Allan Massie: Imports don’t improve national side

Glasgow have recruited well, with Josh Strauss one such signing. Picture: Robert Perry
Glasgow have recruited well, with Josh Strauss one such signing. Picture: Robert Perry
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THERE’s no certain correlation between club and international performance. Wales have been much stronger than Scotland in recent years and have a better Six Nations record than Ireland.

But Leinster, Munster, Ulster and, latterly, Glasgow have done better in the league than the Welsh regions. This may be partly because of the long-running dispute between the four regional clubs and the Welsh Rugby Union, chief cause of which was the clubs’ complaint that they were being inadequately subsidised by the Union. The peace deal just signed by which the WRU assumes financial responsibility for a number of international players who have central contracts may, if it proves satisfactory, lead to better performances by the Ospreys, Scarlets, Cardiff Blues and the Dragons.

There are of course other reasons why the Irish clubs have been so successful. Unlike the Welsh and unlike us, they have managed to keep almost all their stars. Last season Jonny Sexton was, I think, the only member of the Ireland squad playing his club rugby in another country. Several Welsh internationals were playing in France – and more are doing so this season – while almost all the Scottish pack were with English or French clubs: Kelly Brown, Johnny Beattie, Richie Gray, Jim Hamilton, Alasdair Strokosch, Euan Murray and Scott Lawson. One might add John Barclay even though our interim coach Scott Johnson ignored him last year, and now one must also add Chris Cusiter and Greig Laidlaw, who have moved to Sale and Gloucester respectively.

The SRU has been quite content to see players move from Scotland, on the grounds this gives opportunities to younger ones and so provides greater strength in depth for the national side. This is probably true. Nevertheless, Glasgow and Edinburgh would be stronger if all these exiles were available to them (Euan Murray has of course now returned to Glasgow).

Every professional club, in the northern hemisphere anyway, imports players not qualified to play for the country in which that club is based. One might argue that the Irish provinces have generally over the years made a better choice of imports than the Welsh and Scottish ones, though Glasgow have recruited pretty well recently. Josh Strauss, D T H ver der Merwe, and the two Fijians, Niko Matawalu and Leone Nakarawa.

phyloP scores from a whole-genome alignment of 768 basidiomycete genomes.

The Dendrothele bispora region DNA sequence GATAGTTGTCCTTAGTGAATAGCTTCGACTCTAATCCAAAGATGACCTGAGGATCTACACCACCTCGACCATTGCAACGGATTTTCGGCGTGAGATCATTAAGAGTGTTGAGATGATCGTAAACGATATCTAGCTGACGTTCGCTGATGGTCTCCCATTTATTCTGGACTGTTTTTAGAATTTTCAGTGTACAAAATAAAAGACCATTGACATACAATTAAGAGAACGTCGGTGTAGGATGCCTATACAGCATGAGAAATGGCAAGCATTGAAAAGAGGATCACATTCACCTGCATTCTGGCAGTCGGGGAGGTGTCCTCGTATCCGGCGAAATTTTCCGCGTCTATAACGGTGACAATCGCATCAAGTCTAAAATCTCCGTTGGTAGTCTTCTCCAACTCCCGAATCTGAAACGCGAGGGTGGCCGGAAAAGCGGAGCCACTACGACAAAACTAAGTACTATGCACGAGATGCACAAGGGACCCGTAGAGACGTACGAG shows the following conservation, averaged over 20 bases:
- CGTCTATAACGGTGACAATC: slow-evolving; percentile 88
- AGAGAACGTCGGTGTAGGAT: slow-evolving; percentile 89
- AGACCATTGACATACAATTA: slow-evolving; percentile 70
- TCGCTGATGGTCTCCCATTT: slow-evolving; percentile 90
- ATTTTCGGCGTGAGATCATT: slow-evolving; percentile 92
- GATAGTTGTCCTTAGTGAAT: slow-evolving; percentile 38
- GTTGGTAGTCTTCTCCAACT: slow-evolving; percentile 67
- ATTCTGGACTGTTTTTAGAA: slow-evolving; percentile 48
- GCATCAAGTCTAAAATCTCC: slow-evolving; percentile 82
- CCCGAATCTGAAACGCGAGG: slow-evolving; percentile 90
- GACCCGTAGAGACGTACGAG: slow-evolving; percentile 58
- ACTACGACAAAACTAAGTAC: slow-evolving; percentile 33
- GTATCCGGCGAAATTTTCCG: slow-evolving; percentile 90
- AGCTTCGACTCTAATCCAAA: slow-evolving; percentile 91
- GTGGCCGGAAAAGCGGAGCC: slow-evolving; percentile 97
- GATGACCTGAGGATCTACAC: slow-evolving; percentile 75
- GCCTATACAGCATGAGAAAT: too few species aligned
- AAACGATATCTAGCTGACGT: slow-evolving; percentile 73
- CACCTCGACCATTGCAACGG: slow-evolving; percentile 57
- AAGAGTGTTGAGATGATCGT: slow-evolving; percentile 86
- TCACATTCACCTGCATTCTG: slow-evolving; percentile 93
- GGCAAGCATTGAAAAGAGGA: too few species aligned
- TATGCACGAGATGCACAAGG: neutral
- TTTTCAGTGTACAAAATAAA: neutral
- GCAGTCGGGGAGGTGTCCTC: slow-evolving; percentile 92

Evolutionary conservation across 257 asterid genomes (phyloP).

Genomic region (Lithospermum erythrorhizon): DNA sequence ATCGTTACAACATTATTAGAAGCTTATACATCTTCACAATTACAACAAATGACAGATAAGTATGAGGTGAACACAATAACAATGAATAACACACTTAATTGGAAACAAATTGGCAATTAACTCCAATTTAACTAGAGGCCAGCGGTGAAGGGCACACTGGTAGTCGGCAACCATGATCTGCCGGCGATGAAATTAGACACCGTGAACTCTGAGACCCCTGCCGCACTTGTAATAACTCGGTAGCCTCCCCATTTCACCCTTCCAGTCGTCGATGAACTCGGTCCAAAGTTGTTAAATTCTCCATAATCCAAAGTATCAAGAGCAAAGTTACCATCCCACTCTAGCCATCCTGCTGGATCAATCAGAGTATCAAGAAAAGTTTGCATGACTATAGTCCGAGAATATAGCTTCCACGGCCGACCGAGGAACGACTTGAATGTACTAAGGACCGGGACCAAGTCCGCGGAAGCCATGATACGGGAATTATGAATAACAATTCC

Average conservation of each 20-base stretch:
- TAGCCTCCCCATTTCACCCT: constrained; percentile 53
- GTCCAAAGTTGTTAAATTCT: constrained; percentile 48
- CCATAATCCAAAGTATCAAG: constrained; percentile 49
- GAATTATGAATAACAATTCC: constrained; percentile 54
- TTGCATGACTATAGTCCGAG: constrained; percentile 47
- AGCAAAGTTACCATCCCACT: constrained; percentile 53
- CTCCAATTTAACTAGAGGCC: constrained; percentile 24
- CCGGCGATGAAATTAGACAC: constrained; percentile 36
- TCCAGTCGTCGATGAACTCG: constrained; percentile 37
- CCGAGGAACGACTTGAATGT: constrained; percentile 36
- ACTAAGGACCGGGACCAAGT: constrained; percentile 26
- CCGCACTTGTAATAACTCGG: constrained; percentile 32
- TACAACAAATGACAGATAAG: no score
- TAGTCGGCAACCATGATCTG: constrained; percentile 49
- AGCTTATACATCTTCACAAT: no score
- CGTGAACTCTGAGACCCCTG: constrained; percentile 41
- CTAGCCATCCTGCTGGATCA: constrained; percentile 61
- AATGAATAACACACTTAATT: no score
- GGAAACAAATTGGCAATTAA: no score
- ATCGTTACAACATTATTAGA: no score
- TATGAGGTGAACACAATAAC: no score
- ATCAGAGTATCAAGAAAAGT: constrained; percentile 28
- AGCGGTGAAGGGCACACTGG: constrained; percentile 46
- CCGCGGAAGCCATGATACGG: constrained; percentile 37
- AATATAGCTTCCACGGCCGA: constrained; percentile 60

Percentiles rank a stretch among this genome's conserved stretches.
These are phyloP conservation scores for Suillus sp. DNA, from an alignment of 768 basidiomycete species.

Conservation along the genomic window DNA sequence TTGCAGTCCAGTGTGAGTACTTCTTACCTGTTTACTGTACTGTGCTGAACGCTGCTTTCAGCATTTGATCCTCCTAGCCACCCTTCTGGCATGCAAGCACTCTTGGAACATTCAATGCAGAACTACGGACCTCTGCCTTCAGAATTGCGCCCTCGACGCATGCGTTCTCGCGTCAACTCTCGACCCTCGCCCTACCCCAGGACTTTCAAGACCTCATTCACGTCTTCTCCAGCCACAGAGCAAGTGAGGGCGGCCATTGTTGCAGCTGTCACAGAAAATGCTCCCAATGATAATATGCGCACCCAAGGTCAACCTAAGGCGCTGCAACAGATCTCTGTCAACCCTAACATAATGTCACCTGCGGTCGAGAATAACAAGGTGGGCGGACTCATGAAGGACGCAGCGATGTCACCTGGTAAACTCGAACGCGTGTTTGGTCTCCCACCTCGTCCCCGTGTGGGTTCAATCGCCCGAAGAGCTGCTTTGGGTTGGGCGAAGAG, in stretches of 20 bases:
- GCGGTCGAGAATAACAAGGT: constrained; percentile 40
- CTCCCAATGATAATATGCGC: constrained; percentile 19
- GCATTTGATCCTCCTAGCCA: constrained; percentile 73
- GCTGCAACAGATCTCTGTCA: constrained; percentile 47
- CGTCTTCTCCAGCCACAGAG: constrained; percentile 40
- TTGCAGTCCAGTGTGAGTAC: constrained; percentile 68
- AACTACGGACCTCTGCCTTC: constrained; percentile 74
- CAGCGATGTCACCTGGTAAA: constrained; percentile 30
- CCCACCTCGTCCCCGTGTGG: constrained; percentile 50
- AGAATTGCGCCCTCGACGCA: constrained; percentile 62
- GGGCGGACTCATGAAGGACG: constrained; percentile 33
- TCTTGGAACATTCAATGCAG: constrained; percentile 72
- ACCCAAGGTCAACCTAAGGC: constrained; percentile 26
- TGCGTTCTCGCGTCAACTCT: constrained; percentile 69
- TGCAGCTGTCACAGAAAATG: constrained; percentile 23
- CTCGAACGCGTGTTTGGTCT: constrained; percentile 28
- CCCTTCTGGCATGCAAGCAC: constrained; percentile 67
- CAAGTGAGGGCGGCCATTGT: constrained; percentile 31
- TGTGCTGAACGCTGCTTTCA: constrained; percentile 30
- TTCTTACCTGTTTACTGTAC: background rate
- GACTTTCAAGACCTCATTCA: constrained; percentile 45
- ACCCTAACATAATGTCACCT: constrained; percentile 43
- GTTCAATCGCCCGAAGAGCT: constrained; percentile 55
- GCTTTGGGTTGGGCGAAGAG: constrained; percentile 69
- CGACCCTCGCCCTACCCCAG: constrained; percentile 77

Edinburgh’s coach Alan Solomons has been recruiting heavily from the southern hemisphere. Coming into the job after the beginning of last season, he clearly regarded his early months as a holding operation. Now he has the squad he wants, though, sadly, Matt Scott and David Denton are injured and will miss the first months of the league. The squad has been given a demanding and rigorous pre-season, and is reportedly fitter, physically stronger, and ready to play the style of game their coach demands. By all accounts this is unlikely to be very expansive.

Solomons has discarded a number of players who have served Edinburgh and Scotland well: Ross Rennie, Nick De Luca and Lee Jones for example, while, as already remarked, the captain Greig Laidlaw has departed, seemingly of his own volition. The coach has also apparently decided that fly-half Harry Leonard, whom Edinburgh have been grooming for three years, is not going to make the grade. So he has gone. This may be a mistake, for there are times when he has looked good, even in a struggling side. However, Solomons has also brought back the lock Fraser Mackenzie, who shone for Edinburgh before he departed, first for Sale, and then Newcastle.

On the face of it, most of the imports seem a bit short of top-class, though the flanker Cornel Du Preez was impressive last season. On the whole, however, they don’t look like players who can transform a team or even give a struggling one a lift. Most, including the new club captain, Mike Coman, a New Zealander, are here because they didn’t quite make it in their own country. Of course, it’s harder to do that in New Zealand or South Africa than it is here in Scotland.

Solomons has said several times that he is trying to build a club, rather than just a team, and makes much of the young Scottish players he has recruited. This is fine, so long as they get the chance to develop. Some of the imports are already eligible for Scotland because parents or grandparents were born here. Others like WP Nel, who joined Edinburgh a couple of years back, will eventually qualify by residency. Being qualified doesn’t, of course, mean that you are good enough to be selected.

In any case, though a good many players born, reared, and with experience of playing provincial rugby in the southern hemisphere have been capped for Scotland, only a handful, since the game went professional, have established themselves in the national side: Glen Metcalfe, John and Martin Leslie, Nathan Hines and Dan Parks. Metcalfe and Hines were not imported or “project” players, but came here of their own accord and got professional contracts on the strength of their performances in amateur club rugby.

In short, imports may do much for Glasgow or Edinburgh, but we shouldn’t look to them to repair our sad recent international record.